Resolving to cut down on your spending this year can leave some extra cash in your pocket for things like going on vacation, buying a car, establishing an emergency fund, moving, paying off student loans, or getting out of credit card debt. One easy way to cut back on spending is to reduce your utilities bills costs by making some changes in your usage habits. Watching your bill go down can feel like an accomplishment on its own, too… just don’t become an Extreme Cheapskate.

Massachusetts is one of many states that offers subsidized assistance for residents who want to become more energy efficient. lists community and state-run programs designed to aid eligible low-income households in need of energy assistance.  Anybody in the state, regardless of income, can use great resources like Mass Save, which helps residents discover ways to save money on energy bills. Just type in a zip code and heat source type for a list of links to items like rebates, discounts on energy star appliances and energy-efficient products, as well as free home energy assessments.

There are also lots of easy DIY measures you can take to make a difference in your utilities bills.

Thermostat control

  • Most new thermostats have the ability to set a schedule that will turn the heat up and down depending on your schedule. Ideally, when everyone’s at work or asleep, you should turn the heat down to something like 60-62 degrees. It can even have different settings for weekends or different days if your work schedule changes. Don’t turn off the heat or turn it too low or you will lose those savings by using more energy to heat up the house again.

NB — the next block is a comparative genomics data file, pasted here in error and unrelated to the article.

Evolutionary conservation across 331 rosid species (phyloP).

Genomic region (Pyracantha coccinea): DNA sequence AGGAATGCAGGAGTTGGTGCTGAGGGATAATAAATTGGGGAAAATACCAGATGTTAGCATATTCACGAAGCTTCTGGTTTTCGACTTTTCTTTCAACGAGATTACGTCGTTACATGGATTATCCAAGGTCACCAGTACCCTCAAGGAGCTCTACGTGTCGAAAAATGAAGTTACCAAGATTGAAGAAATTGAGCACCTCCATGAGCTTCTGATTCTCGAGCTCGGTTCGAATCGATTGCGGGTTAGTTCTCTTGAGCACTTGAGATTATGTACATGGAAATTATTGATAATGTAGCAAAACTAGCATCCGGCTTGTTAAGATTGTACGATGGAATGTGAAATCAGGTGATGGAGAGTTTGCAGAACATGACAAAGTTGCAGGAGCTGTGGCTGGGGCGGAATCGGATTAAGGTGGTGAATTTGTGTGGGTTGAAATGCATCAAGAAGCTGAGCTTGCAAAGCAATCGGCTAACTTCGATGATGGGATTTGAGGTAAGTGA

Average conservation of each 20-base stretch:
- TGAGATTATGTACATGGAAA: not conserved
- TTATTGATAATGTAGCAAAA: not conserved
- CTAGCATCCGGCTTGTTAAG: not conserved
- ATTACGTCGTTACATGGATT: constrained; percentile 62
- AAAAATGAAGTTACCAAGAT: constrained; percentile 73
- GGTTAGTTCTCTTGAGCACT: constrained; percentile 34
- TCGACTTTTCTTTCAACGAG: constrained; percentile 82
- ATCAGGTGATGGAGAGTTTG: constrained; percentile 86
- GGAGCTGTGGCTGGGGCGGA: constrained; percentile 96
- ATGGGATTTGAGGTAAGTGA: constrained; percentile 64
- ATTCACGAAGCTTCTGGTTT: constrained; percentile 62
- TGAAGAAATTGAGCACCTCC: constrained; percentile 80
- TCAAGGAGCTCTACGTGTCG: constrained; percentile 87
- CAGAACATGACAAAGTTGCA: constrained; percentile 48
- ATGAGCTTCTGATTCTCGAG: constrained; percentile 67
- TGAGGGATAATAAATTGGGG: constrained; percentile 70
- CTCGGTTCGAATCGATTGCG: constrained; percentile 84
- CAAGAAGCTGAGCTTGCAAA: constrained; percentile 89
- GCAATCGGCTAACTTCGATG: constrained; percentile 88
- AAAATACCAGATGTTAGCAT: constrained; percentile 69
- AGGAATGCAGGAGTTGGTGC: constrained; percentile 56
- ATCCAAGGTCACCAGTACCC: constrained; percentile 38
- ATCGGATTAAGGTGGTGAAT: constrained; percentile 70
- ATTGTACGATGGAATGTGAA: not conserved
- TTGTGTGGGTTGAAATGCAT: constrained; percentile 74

• If you don’t have a programmable thermostat, you can just change the settings on your own by turning it down before bed and when you leave for work. Although, programmable thermostats are actually relatively inexpensive and probably worth buying. Your heat company or landlord may even provide one to you for free — it can’t hurt to ask.


  • If you have gaps surrounding your doors, you can get a weatherstripping kit to seal up these holes and keep the heat inside. You may want to weatherstrip doors that lead to the attic or basement, as well. This video can show you exactly how to install this energy saving measure on your own. If it’s just a gap under the bottom of the door, a door draft snake can make a difference and you can even make one yourself — out of socks.

  • Be sure all of your windows are fully shut and latched. A window may look shut at the bottom, but the top is cracked open. Check all your windows. If they’re all closed and still seem drafty, you might want to use plastic to seal them. Be sure to use high-quality window sealing plastic, which you stick on using double-sided tape and shrink it until it’s tight using a hair dryer. Here’s a video on how to do it.

  • Check around windows and doors, as well as in your attic or any weird storage eaves in your house, to make sure there are no gaping holes in the walls to the outside. If there are, cover large holes with something solid and air impermeable, like a board. For smaller holes, fill with canned spray foam or caulking.